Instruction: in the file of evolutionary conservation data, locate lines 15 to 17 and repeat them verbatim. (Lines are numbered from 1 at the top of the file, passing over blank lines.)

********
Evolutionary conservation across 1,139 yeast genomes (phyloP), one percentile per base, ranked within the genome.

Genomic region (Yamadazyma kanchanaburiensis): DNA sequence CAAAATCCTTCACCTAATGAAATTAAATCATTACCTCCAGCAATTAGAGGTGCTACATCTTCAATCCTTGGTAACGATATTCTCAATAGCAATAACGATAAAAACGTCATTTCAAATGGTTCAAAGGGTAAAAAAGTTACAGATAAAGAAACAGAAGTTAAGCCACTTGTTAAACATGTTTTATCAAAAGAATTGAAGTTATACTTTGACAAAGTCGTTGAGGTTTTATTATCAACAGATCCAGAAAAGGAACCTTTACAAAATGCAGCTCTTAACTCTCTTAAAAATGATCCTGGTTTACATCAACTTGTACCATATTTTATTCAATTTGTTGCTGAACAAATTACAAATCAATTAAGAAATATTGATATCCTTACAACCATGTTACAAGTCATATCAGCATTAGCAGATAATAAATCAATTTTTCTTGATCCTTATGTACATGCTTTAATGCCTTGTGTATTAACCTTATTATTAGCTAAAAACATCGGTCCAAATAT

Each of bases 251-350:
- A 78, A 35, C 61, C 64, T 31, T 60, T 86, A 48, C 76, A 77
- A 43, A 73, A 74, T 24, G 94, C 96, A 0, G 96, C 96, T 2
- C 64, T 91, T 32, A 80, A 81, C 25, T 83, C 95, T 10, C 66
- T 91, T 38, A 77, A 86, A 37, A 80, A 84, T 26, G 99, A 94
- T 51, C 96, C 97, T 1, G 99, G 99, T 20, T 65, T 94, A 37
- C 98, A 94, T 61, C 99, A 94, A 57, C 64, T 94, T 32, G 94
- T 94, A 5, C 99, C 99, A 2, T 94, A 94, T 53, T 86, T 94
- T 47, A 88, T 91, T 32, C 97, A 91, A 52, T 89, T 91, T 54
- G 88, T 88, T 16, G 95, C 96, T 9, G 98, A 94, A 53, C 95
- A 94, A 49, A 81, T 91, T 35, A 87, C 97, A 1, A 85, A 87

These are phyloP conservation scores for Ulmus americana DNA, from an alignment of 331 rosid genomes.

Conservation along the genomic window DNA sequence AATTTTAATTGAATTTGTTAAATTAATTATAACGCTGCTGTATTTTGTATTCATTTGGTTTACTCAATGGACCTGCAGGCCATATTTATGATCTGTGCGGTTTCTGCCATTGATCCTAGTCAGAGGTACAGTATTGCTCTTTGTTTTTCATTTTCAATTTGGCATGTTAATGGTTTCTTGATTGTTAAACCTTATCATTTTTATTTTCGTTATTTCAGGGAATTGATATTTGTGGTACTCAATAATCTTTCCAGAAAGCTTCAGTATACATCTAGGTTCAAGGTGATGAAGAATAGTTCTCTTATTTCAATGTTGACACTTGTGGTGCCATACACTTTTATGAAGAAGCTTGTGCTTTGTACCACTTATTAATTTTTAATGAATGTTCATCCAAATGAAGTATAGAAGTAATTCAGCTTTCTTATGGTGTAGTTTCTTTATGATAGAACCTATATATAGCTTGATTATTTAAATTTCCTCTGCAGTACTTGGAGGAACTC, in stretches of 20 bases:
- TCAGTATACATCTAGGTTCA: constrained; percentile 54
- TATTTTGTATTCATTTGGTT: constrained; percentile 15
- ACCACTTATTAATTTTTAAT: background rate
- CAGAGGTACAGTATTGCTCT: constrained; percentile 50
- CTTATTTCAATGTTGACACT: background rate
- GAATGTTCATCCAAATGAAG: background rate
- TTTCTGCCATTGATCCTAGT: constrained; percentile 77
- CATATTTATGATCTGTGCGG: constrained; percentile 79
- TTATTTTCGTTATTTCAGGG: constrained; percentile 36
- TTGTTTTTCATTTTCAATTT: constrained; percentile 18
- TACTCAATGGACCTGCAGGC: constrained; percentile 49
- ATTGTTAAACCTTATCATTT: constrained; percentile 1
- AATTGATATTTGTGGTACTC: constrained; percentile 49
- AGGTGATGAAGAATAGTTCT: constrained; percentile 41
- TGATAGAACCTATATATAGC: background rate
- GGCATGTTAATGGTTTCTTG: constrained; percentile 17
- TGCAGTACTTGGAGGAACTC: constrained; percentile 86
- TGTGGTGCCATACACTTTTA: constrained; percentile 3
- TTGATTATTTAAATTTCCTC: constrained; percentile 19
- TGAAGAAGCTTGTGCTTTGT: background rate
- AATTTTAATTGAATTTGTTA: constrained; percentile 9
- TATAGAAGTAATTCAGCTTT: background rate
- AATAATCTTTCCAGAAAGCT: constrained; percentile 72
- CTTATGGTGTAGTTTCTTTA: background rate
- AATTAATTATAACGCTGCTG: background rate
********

Conservation along the genomic window DNA sequence AATTTTAATTGAATTTGTTAAATTAATTATAACGCTGCTGTATTTTGTATTCATTTGGTTTACTCAATGGACCTGCAGGCCATATTTATGATCTGTGCGGTTTCTGCCATTGATCCTAGTCAGAGGTACAGTATTGCTCTTTGTTTTTCATTTTCAATTTGGCATGTTAATGGTTTCTTGATTGTTAAACCTTATCATTTTTATTTTCGTTATTTCAGGGAATTGATATTTGTGGTACTCAATAATCTTTCCAGAAAGCTTCAGTATACATCTAGGTTCAAGGTGATGAAGAATAGTTCTCTTATTTCAATGTTGACACTTGTGGTGCCATACACTTTTATGAAGAAGCTTGTGCTTTGTACCACTTATTAATTTTTAATGAATGTTCATCCAAATGAAGTATAGAAGTAATTCAGCTTTCTTATGGTGTAGTTTCTTTATGATAGAACCTATATATAGCTTGATTATTTAAATTTCCTCTGCAGTACTTGGAGGAACTC, in stretches of 20 bases:
- TCAGTATACATCTAGGTTCA: constrained; percentile 54
- TATTTTGTATTCATTTGGTT: constrained; percentile 15